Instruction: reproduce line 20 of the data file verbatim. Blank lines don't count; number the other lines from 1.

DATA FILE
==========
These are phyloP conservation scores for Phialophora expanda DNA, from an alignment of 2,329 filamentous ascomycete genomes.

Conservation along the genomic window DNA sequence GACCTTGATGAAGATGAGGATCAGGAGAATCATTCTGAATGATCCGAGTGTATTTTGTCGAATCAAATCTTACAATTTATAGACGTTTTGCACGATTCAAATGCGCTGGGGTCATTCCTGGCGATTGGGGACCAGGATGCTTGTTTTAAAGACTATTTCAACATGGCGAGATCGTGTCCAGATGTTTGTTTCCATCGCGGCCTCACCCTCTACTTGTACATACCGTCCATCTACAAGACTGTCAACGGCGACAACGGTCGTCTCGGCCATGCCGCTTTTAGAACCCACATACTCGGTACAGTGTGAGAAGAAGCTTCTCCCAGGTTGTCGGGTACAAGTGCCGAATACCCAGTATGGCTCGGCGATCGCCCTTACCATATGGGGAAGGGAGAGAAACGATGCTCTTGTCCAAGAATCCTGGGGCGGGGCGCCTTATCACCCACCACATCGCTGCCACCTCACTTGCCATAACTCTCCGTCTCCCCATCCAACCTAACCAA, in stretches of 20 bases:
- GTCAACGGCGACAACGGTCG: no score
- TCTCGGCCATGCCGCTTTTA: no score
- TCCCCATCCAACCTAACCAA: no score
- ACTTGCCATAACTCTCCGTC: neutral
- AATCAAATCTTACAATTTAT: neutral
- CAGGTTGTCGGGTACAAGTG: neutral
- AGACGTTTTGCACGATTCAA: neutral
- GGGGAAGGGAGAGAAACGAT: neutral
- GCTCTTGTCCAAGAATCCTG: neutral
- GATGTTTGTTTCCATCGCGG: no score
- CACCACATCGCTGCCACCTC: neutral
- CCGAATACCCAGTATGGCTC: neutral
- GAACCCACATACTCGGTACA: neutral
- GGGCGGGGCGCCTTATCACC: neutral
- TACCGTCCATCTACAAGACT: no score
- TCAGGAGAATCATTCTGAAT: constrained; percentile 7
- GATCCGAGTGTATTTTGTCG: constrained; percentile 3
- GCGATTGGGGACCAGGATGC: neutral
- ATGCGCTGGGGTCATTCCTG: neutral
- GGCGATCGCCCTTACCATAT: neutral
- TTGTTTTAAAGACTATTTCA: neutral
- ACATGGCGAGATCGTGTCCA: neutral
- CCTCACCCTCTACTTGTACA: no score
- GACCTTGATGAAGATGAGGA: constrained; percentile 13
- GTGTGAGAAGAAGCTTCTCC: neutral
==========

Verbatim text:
- GCGATTGGGGACCAGGATGC: neutral